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Spectro-Polarimetry of Brown Dwarfs

Artist Conception of Luhman 16A
Artist's rendition of cloud band structures detected on Luhman 16A, the second component of close-by binary brown dwarf system (Luhman 16B) is seen in the background). This detection was enabled using a technique called polarimetry.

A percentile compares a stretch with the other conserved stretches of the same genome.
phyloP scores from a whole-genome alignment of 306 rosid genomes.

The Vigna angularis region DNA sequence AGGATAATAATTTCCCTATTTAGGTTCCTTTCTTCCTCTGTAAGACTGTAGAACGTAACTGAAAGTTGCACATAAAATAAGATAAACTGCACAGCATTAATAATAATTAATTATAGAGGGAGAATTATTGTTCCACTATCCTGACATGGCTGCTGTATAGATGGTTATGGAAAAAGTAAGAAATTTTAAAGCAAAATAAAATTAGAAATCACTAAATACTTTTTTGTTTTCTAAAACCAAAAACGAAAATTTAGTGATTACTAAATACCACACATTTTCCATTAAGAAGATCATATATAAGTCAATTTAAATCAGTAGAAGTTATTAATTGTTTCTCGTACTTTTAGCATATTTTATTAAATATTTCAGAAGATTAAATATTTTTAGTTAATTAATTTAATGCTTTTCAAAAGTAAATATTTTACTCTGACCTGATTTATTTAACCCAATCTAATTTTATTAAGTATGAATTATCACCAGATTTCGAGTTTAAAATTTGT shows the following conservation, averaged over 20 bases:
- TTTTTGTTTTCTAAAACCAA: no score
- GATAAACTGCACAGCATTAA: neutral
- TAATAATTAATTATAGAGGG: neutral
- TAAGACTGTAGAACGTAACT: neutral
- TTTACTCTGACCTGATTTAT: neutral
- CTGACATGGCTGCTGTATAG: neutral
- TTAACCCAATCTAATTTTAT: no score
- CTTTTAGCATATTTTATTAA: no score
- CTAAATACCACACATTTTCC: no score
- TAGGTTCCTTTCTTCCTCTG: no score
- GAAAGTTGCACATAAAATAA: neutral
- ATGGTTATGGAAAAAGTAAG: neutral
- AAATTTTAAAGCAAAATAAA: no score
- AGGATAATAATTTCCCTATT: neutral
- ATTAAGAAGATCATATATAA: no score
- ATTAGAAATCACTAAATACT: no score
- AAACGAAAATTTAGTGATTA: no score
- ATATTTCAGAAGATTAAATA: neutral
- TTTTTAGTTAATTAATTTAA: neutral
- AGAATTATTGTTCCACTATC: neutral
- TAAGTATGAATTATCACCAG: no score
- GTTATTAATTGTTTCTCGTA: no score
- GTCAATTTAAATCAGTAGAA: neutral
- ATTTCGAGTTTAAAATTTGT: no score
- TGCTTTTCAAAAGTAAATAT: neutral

Understanding clouds and weather in exoplanet and brown dwarf atmospheres is one of the most active and fascinating areas of research in the fast-moving field of extra-solar planetary system science. The stakes are high for two main reasons: clouds represent a crucial element of exoplanets and brown dwarf atmosphere dynamics, but they can also form a veil preventing us from remote sensing molecular species deeper in the atmosphere. Emitted light from cloudy exoplanet atmospheres can be highly polarized, while starlight itself is virtually unpolarized. When two images taken with orthogonal polarization filters are subtracted, unpolarized starlight is removed, revealing the polarized astrophysical signal, and providing a significant contrast gain. Polarimetry is still largely unexploited despite its information-rich content. Indeed, the direction and amplitude of the emergent polarization signal as a function of color and time enable detailed characterization of the composition, morphology, and dynamics of the scattering clouds.